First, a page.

The following text is from a speech given by The Right Rev. William E. Swing, URI President and Founding Trustee, at the same event on June 27, 2015, Saturday morning, at 8:00 a.m.
Welcome, everyone, to California, San Francisco, Nob Hill and the Fairmont Hotel.
I am Bishop William Swing, and for 27 years, I served as the Episcopal Bishop of the Diocese of California ...headquartered up the street at Grace Cathedral.
Some years ago, the owner of this hotel was Mel Swig, a dear friend of mine. We spent lots of time together on formal projects and informal good times. Swig and Swing. One early Saturday morning, I was leading a walk-a-thon through the Tenderloin section of our city, when a drunk in a doorway, spotted me and said, "I know who you are, You're Bishop Swig." I told him that he had me mixed up with Mel Swig at the Fairmont. Said I, "I'm Bishop Swing at Grace Cathedral. Mel puts people to sleep at one end of Nob Hill and I put them to sleep at the other end."
The Fairmont Hotel has significant meaning in the 1945 founding of the United Nations as the plaque in the Green Room here will attest. And....this hotel has significant meaning for me because it was here, on June 26, 1996, that 55 people met and locked arms to create the United Religions Initiative (URI)......an institution totally inspired by the 50th Anniversary of the United Nations. Our Charter was signed in the year 2000, and today we have 650,000 members in 85 nations.
So for me, having the privilege of welcoming this august assemblage, is a double blessing. I give thanks to God for the instinct toward peace that motivates nations and religions to labor for the common good and to find a larger family among diverse peoples.
So to all who have traveled long distances in your soul to be here today, I extend to you a most sincere and warm welcome.
The following text is from a speech given by The Right Rev. William E. Swing, URI President and Founding Trustee, at the same event on June 27, 2015, Saturday morning, at 10:45 a.m.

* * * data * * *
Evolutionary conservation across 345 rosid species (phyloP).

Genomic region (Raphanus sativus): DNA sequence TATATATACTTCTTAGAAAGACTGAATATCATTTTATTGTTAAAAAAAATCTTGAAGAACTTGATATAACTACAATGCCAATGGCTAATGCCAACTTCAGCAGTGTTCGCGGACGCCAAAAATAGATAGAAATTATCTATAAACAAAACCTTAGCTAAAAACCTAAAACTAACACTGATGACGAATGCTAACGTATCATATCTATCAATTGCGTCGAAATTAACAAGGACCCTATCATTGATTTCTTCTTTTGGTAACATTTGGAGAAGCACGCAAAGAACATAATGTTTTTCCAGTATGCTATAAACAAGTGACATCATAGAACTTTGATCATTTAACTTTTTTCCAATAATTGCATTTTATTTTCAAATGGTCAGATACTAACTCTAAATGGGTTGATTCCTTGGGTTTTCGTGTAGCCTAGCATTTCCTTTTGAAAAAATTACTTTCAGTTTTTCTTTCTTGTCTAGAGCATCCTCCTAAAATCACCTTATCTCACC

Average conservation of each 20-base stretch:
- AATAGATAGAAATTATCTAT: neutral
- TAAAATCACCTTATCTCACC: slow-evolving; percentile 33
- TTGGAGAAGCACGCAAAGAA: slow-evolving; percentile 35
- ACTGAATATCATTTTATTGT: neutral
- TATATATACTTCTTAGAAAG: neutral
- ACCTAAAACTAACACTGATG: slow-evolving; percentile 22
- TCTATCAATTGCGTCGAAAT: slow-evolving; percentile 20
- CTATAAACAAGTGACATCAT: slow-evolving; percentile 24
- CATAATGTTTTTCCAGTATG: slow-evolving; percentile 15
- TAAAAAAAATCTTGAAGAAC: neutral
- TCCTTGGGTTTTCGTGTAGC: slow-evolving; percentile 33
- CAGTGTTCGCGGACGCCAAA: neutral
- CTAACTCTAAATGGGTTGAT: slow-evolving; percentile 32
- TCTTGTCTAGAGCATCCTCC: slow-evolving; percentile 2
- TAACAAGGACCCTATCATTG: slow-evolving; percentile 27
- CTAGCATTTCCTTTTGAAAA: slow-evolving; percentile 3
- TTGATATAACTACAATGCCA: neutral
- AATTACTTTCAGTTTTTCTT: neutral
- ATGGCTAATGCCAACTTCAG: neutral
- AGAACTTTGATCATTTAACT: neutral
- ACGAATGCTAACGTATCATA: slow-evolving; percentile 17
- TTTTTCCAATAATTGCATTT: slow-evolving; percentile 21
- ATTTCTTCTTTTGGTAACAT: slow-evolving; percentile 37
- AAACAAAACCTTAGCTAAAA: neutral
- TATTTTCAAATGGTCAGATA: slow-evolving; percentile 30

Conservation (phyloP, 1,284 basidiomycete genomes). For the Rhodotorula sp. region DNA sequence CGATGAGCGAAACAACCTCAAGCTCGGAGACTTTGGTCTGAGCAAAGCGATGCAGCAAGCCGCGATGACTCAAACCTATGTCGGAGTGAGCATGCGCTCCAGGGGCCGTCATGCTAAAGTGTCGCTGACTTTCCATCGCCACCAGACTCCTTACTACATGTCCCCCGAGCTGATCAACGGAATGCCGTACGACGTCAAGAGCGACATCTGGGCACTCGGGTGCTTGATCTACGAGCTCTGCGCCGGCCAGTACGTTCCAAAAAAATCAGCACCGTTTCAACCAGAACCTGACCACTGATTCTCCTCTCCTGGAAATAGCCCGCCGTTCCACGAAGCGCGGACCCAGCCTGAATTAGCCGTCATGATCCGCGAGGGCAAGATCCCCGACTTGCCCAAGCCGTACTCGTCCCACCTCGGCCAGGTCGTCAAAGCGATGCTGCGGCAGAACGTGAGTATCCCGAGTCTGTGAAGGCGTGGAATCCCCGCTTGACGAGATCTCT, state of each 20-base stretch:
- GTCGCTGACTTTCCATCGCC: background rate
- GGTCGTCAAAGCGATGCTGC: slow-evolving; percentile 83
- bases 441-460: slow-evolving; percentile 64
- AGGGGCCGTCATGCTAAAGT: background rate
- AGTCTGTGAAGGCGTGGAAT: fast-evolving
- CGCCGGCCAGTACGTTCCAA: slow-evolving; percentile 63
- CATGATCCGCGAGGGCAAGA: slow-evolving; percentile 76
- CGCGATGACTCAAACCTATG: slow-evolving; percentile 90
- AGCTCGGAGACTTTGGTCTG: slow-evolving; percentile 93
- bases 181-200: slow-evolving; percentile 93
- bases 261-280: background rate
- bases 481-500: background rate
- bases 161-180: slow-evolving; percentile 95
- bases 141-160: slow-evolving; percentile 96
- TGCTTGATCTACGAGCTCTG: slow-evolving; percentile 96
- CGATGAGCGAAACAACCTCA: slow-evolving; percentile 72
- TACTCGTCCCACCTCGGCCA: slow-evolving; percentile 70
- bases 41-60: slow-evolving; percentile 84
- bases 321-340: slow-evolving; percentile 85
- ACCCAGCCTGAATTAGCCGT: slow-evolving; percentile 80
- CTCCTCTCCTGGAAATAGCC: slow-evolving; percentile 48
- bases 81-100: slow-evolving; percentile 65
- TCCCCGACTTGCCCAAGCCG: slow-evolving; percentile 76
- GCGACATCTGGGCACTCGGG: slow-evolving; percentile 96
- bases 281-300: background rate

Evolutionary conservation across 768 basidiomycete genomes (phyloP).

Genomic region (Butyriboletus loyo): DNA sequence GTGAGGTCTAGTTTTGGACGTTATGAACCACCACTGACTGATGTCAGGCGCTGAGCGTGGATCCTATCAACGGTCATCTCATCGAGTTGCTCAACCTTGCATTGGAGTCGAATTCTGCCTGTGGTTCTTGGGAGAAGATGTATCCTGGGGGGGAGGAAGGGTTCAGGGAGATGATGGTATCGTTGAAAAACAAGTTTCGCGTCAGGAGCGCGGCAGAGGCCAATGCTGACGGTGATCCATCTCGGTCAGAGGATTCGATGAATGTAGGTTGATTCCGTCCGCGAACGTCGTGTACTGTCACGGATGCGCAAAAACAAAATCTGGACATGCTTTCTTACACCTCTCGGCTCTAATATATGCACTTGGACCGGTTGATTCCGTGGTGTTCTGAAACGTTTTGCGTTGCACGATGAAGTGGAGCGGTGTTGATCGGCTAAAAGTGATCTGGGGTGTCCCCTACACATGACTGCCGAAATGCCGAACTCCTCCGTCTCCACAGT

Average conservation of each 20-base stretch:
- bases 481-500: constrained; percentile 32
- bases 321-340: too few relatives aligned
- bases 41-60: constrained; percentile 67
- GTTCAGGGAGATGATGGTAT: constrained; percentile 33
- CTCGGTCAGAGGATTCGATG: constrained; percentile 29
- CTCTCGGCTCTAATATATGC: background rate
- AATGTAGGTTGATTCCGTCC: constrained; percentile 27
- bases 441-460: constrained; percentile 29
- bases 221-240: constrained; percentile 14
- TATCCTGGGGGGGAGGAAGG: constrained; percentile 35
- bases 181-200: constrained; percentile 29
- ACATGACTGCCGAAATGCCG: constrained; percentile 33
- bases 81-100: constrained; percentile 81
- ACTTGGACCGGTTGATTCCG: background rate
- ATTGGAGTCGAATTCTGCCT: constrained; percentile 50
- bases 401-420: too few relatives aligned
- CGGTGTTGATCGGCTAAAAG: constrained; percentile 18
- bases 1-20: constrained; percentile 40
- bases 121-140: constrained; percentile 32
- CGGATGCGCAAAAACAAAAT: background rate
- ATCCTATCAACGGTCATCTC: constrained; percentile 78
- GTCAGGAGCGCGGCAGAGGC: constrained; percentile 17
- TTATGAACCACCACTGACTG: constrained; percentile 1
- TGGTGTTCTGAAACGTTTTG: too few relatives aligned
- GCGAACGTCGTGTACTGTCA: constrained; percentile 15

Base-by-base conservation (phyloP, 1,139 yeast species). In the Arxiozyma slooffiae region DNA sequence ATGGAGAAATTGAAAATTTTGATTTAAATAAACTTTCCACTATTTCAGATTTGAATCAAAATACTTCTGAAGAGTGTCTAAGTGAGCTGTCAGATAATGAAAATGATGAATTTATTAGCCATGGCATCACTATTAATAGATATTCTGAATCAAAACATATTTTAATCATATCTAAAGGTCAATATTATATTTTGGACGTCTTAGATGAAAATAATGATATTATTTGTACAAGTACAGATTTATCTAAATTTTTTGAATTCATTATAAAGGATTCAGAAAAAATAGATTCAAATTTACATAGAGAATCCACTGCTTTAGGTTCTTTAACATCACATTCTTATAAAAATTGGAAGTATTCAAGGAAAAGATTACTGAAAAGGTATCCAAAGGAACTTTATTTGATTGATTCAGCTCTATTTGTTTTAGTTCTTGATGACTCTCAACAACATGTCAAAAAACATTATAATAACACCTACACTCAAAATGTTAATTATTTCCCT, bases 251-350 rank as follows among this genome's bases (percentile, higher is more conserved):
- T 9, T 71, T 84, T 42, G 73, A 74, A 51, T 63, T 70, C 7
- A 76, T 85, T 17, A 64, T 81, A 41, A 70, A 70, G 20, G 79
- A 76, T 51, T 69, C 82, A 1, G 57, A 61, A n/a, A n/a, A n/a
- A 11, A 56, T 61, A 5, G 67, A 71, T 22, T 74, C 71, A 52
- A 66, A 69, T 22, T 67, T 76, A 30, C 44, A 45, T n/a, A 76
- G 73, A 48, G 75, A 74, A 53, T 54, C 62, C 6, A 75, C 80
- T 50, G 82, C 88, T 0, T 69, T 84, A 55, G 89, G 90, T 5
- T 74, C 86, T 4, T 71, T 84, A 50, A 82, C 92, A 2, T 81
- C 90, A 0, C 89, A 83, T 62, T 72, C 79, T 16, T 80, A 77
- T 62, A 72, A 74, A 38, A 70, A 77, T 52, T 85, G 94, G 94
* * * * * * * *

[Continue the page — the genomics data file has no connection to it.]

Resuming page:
Welcome to all of the people who love the promise of a United Nations and who are drawn to celebrate its life, after 70 arduous years. Welcome to Grace, a Cathedral that takes the United Nations very seriously. Whoever walks through these doors, sees right away that the United Nations and San Francisco and Grace Cathedral have a close relationship. Look at this mural. Look, at the Brotherhood of Man Plague which commemorates the Founding of the United Nations in San Francisco. I doubt that anywhere in the world is there a sacred space, such as Grace Cathedral, that so highly memorializes the United Nations.
The UN didn't leave its heart in San Francisco when it left. But I guarantee you that its soul still abides here.
On April 29, 1945, the Fourth bishop of California invited the delegates who were working on the Charter, to come to Grace for a prayer service. One of the prayers said, on that occasion, entreated the Almighty with these words: "We commend to Thy overshadowing care those who are now in session among us to counsel and plan for the establishment of a just and lasting peace...guide them into a fellowship so that through good will and mutual help, we all may establish upon our beleaguered earth a family of nations."
"A family of nations!"
At this cathedral, we weren't praying for an organization of nations or a bureaucracy of nations, we were aiming for a family of nations.